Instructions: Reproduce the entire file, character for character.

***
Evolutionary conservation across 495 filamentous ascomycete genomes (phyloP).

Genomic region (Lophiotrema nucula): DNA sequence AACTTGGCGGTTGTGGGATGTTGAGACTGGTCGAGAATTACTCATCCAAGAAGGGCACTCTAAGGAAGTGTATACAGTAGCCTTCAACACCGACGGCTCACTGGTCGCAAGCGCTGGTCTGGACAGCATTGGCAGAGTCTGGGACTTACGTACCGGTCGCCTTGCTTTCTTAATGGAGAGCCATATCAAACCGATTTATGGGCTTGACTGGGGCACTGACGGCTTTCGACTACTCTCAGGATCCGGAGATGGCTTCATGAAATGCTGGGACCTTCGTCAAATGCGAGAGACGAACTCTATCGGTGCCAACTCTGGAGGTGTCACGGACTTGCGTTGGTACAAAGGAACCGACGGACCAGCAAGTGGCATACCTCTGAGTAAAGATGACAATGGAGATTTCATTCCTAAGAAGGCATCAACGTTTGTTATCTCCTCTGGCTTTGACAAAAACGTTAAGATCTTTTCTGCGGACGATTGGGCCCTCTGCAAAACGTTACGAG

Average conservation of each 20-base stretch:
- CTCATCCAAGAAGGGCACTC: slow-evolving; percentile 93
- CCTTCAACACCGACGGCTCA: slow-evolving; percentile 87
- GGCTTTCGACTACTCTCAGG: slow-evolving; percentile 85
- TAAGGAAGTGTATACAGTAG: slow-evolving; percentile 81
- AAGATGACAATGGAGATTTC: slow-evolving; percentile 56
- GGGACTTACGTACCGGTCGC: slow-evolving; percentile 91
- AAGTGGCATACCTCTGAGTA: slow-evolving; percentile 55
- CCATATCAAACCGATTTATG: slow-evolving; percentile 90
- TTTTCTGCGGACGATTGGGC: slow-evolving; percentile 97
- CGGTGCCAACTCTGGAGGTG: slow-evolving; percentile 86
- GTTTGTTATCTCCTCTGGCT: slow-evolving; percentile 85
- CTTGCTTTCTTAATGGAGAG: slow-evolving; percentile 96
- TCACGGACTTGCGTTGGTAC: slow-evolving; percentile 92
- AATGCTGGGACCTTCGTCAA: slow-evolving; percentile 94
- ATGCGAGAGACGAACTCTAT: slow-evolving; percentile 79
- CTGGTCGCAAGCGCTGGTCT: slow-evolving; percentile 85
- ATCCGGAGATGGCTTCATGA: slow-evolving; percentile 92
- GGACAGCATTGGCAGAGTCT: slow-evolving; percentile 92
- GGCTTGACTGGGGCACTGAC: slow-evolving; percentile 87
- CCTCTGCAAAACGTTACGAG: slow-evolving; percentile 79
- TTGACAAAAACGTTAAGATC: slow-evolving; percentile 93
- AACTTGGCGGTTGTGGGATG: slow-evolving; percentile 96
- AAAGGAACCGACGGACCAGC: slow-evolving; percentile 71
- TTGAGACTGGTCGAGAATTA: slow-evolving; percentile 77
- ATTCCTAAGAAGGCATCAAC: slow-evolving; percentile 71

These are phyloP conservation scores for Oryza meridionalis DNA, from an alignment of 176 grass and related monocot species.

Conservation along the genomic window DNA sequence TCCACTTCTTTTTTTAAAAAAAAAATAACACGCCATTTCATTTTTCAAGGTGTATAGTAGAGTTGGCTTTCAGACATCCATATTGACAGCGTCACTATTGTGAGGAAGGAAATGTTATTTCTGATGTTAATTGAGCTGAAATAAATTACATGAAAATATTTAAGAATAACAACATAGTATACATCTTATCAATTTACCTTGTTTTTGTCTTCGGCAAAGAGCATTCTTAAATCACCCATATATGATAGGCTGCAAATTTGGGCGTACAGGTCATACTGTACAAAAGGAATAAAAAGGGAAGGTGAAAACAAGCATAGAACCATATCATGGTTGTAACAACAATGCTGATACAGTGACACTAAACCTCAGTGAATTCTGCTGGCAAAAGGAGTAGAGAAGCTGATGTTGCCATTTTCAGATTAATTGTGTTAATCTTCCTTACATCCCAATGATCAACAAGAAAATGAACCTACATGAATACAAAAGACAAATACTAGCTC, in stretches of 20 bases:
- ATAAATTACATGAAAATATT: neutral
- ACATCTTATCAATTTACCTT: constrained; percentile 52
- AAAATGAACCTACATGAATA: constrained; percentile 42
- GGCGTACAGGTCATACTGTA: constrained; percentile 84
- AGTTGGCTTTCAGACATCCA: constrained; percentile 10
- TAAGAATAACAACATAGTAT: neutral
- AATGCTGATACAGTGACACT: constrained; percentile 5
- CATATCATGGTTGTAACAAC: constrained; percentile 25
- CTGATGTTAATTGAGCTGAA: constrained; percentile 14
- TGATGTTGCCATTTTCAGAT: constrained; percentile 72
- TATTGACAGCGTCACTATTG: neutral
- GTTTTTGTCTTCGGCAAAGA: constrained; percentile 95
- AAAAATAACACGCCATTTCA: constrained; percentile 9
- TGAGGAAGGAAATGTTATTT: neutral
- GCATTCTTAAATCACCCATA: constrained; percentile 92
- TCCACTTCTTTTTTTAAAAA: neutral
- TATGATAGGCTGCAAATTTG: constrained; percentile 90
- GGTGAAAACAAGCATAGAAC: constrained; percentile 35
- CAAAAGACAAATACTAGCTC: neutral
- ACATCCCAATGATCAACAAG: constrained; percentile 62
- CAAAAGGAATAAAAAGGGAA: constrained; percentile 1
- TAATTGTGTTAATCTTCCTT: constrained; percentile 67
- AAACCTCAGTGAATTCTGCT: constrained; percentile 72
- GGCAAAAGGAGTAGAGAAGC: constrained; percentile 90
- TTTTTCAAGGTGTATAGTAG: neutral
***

Evolutionary conservation across 495 filamentous ascomycete genomes (phyloP).

Genomic region (Lophiotrema nucula): DNA sequence AACTTGGCGGTTGTGGGATGTTGAGACTGGTCGAGAATTACTCATCCAAGAAGGGCACTCTAAGGAAGTGTATACAGTAGCCTTCAACACCGACGGCTCACTGGTCGCAAGCGCTGGTCTGGACAGCATTGGCAGAGTCTGGGACTTACGTACCGGTCGCCTTGCTTTCTTAATGGAGAGCCATATCAAACCGATTTATGGGCTTGACTGGGGCACTGACGGCTTTCGACTACTCTCAGGATCCGGAGATGGCTTCATGAAATGCTGGGACCTTCGTCAAATGCGAGAGACGAACTCTATCGGTGCCAACTCTGGAGGTGTCACGGACTTGCGTTGGTACAAAGGAACCGACGGACCAGCAAGTGGCATACCTCTGAGTAAAGATGACAATGGAGATTTCATTCCTAAGAAGGCATCAACGTTTGTTATCTCCTCTGGCTTTGACAAAAACGTTAAGATCTTTTCTGCGGACGATTGGGCCCTCTGCAAAACGTTACGAG

Average conservation of each 20-base stretch:
- CTCATCCAAGAAGGGCACTC: slow-evolving; percentile 93
- CCTTCAACACCGACGGCTCA: slow-evolving; percentile 87
- GGCTTTCGACTACTCTCAGG: slow-evolving; percentile 85
- TAAGGAAGTGTATACAGTAG: slow-evolving; percentile 81
- AAGATGACAATGGAGATTTC: slow-evolving; percentile 56
- GGGACTTACGTACCGGTCGC: slow-evolving; percentile 91
- AAGTGGCATACCTCTGAGTA: slow-evolving; percentile 55
- CCATATCAAACCGATTTATG: slow-evolving; percentile 90
- TTTTCTGCGGACGATTGGGC: slow-evolving; percentile 97
- CGGTGCCAACTCTGGAGGTG: slow-evolving; percentile 86
- GTTTGTTATCTCCTCTGGCT: slow-evolving; percentile 85
- CTTGCTTTCTTAATGGAGAG: slow-evolving; percentile 96
- TCACGGACTTGCGTTGGTAC: slow-evolving; percentile 92
- AATGCTGGGACCTTCGTCAA: slow-evolving; percentile 94
- ATGCGAGAGACGAACTCTAT: slow-evolving; percentile 79
- CTGGTCGCAAGCGCTGGTCT: slow-evolving; percentile 85
- ATCCGGAGATGGCTTCATGA: slow-evolving; percentile 92
- GGACAGCATTGGCAGAGTCT: slow-evolving; percentile 92
- GGCTTGACTGGGGCACTGAC: slow-evolving; percentile 87
- CCTCTGCAAAACGTTACGAG: slow-evolving; percentile 79
- TTGACAAAAACGTTAAGATC: slow-evolving; percentile 93
- AACTTGGCGGTTGTGGGATG: slow-evolving; percentile 96
- AAAGGAACCGACGGACCAGC: slow-evolving; percentile 71
- TTGAGACTGGTCGAGAATTA: slow-evolving; percentile 77
- ATTCCTAAGAAGGCATCAAC: slow-evolving; percentile 71

These are phyloP conservation scores for Oryza meridionalis DNA, from an alignment of 176 grass and related monocot species.

Conservation along the genomic window DNA sequence TCCACTTCTTTTTTTAAAAAAAAAATAACACGCCATTTCATTTTTCAAGGTGTATAGTAGAGTTGGCTTTCAGACATCCATATTGACAGCGTCACTATTGTGAGGAAGGAAATGTTATTTCTGATGTTAATTGAGCTGAAATAAATTACATGAAAATATTTAAGAATAACAACATAGTATACATCTTATCAATTTACCTTGTTTTTGTCTTCGGCAAAGAGCATTCTTAAATCACCCATATATGATAGGCTGCAAATTTGGGCGTACAGGTCATACTGTACAAAAGGAATAAAAAGGGAAGGTGAAAACAAGCATAGAACCATATCATGGTTGTAACAACAATGCTGATACAGTGACACTAAACCTCAGTGAATTCTGCTGGCAAAAGGAGTAGAGAAGCTGATGTTGCCATTTTCAGATTAATTGTGTTAATCTTCCTTACATCCCAATGATCAACAAGAAAATGAACCTACATGAATACAAAAGACAAATACTAGCTC, in stretches of 20 bases:
- ATAAATTACATGAAAATATT: neutral
- ACATCTTATCAATTTACCTT: constrained; percentile 52
- AAAATGAACCTACATGAATA: constrained; percentile 42
- GGCGTACAGGTCATACTGTA: constrained; percentile 84
- AGTTGGCTTTCAGACATCCA: constrained; percentile 10
- TAAGAATAACAACATAGTAT: neutral
- AATGCTGATACAGTGACACT: constrained; percentile 5
- CATATCATGGTTGTAACAAC: constrained; percentile 25
- CTGATGTTAATTGAGCTGAA: constrained; percentile 14
- TGATGTTGCCATTTTCAGAT: constrained; percentile 72
- TATTGACAGCGTCACTATTG: neutral
- GTTTTTGTCTTCGGCAAAGA: constrained; percentile 95
- AAAAATAACACGCCATTTCA: constrained; percentile 9
- TGAGGAAGGAAATGTTATTT: neutral
- GCATTCTTAAATCACCCATA: constrained; percentile 92
- TCCACTTCTTTTTTTAAAAA: neutral
- TATGATAGGCTGCAAATTTG: constrained; percentile 90
- GGTGAAAACAAGCATAGAAC: constrained; percentile 35
- CAAAAGACAAATACTAGCTC: neutral
- ACATCCCAATGATCAACAAG: constrained; percentile 62
- CAAAAGGAATAAAAAGGGAA: constrained; percentile 1
- TAATTGTGTTAATCTTCCTT: constrained; percentile 67
- AAACCTCAGTGAATTCTGCT: constrained; percentile 72
- GGCAAAAGGAGTAGAGAAGC: constrained; percentile 90
- TTTTTCAAGGTGTATAGTAG: neutral